While a lot of us were seeing stars last month during the solar eclipse, for one Sand Canyon resident it was just another day at the office. For almost 30 years Richard Cook has made his mark as an engineer at Jet Propulsion Laboratory in Pasadena. As project manager of NASA’s Mars Science Laboratory project at JPL, he played a key role in the landing of the rover, “Curiosity,” in 2012. Cook attracted the attention of Time Magazine when he was counted among the publication’s “Top 100 Most Influential People in the World.”
While people all over the U.S. faced the eclipse on August 21, 2017 wearing special order glasses and holding up homemade pinhole boxes, JPL employees were doing the same — perhaps with slightly more enthusiasm, however.
“Eclipse day was pretty exciting at JPL, although we didn’t have any particular equipment to view it, other than the standard viewing glasses that most people had,” Cook said. “I would say nearly all JPLers came outside and watched it directly, so it was a bit of a party. Lots of folks didn’t come to work, though, because they travelled up to the ‘zone of totality’ to check it out in person. I heard lots of great stories about what it was like in person.”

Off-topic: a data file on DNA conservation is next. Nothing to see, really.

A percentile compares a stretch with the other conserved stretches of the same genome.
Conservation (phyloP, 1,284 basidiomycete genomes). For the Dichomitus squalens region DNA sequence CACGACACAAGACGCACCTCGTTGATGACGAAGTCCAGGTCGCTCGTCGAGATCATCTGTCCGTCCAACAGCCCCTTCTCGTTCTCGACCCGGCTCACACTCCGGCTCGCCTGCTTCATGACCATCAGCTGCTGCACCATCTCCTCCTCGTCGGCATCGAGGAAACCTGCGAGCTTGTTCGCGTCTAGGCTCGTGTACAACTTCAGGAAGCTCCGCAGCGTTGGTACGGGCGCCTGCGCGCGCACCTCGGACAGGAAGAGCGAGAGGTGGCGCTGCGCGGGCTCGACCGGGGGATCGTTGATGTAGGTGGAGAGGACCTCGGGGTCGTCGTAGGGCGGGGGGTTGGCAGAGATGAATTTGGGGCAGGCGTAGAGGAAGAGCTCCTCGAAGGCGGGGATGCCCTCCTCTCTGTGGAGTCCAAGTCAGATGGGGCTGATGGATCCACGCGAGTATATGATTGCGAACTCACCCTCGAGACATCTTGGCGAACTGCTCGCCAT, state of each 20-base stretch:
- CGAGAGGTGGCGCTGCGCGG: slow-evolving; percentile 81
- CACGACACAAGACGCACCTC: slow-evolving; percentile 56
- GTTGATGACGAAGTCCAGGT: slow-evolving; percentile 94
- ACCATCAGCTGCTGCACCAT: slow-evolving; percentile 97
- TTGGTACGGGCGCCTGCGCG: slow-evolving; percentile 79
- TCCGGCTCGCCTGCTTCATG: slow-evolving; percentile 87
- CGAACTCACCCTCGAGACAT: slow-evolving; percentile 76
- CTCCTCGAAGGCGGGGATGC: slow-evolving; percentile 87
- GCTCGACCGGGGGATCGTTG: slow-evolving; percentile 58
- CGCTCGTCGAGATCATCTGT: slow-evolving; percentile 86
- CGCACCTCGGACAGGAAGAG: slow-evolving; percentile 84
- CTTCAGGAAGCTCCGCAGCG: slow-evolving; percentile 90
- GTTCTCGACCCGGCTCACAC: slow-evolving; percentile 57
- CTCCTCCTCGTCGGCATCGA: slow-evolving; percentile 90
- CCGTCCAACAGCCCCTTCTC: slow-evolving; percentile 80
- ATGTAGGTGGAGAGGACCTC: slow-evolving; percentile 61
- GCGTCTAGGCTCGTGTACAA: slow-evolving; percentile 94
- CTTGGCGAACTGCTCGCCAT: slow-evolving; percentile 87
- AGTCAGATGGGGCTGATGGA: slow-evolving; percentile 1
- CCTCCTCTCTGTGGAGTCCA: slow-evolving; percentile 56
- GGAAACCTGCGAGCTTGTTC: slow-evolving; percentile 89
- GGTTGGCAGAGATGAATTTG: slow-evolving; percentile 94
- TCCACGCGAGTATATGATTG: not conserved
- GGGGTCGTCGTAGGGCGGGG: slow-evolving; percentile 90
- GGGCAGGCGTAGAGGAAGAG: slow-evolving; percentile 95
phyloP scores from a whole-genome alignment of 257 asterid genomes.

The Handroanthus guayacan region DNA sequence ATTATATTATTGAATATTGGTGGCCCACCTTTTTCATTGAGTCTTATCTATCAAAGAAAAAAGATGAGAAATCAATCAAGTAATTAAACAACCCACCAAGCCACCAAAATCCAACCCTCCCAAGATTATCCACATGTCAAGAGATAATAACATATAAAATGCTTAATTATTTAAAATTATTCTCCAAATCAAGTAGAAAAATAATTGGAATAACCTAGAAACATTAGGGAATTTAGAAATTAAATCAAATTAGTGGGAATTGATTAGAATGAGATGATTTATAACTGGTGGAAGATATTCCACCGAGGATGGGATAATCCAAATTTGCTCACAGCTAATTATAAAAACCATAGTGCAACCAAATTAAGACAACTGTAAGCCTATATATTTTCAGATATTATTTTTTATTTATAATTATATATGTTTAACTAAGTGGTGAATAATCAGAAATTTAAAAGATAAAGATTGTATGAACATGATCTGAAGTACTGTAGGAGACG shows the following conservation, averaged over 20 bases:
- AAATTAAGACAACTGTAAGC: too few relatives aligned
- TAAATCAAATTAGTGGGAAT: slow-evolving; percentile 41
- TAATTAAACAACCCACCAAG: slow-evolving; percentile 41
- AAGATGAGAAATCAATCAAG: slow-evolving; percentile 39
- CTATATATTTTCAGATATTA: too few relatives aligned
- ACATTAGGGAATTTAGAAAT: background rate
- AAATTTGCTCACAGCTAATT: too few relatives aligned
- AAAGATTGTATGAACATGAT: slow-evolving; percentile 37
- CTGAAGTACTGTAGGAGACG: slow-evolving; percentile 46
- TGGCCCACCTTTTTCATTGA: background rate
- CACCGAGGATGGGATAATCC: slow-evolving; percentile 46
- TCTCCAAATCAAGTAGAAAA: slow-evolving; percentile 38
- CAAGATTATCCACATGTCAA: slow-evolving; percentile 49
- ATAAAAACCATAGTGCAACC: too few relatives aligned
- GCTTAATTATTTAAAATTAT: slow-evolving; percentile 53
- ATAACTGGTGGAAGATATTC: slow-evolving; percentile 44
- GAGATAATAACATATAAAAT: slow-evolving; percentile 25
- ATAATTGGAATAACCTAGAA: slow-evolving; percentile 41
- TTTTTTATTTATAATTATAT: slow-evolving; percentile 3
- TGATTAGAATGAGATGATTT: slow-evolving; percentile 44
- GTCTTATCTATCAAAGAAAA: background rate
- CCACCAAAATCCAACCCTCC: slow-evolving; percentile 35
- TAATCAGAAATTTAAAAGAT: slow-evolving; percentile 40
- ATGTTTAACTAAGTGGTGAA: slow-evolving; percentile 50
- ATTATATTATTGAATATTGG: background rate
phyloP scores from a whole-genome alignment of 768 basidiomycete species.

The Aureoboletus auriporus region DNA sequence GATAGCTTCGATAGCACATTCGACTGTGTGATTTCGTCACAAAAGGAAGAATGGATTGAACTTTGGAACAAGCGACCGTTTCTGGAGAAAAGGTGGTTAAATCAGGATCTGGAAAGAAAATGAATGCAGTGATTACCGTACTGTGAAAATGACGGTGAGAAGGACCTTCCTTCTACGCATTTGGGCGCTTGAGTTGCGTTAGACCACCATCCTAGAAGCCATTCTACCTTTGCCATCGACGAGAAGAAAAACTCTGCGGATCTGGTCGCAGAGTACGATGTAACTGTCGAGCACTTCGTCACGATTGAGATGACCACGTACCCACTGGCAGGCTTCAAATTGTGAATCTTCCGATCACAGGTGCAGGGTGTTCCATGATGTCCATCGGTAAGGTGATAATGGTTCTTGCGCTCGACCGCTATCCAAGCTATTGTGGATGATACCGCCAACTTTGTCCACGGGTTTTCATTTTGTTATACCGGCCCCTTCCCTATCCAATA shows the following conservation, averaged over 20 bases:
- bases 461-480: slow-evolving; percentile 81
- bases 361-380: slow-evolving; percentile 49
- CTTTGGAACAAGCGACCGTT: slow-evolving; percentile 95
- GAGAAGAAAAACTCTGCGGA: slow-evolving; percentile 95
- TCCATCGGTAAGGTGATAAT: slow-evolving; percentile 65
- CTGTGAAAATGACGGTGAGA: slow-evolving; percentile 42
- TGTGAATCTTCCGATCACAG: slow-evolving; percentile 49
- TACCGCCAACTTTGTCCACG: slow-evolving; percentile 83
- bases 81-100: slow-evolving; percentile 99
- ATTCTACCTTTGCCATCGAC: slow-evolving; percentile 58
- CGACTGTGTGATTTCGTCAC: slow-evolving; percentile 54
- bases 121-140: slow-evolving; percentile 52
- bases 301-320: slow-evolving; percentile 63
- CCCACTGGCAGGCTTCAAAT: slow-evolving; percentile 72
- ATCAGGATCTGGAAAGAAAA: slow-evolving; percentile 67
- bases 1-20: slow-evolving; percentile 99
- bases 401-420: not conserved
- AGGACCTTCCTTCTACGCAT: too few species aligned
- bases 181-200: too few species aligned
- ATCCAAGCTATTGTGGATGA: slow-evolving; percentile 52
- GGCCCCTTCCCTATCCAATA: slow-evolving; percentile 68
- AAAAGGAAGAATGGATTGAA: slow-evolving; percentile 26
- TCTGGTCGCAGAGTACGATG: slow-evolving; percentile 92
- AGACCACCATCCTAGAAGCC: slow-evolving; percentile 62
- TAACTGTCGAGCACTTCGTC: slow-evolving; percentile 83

Cook says this year is another big one for JPL.
“We just celebrated the 40th anniversary of the launch of the Voyager mission, and we continue to get science data from it, even though the spacecraft has left our solar system — the furthest human made object,” he explained.
The public can get unprecedented views of Saturn this month, he said, as the Cassini mission finishes 13 years of orbit. “We have to crash the spacecraft into Saturn on September 15 because it has run out of fuel,” he described. “There will be lots of coverage of it as it gets closer … culminating in some amazing close up pictures of the rings as the spacecraft goes in.”
Next year brings even more drama at JPL, Cook added. “We are getting ready for Mars missions in 2018 (a lander) and 2020 (a big rover),” he said. “Plus, we want to send an orbiter and lander to Jupiter’s moon, Europa, to look for potential life in its subsurface ocean. Those missions will happen in the 2020s.”
Cook has been a Sand Canyon resident for 16 years. “I love it and it’s been great seeing my kids grow up in Canyon Country,” he said. “My youngest is graduating from Canyon High School this year, so 2018 will be a big year.”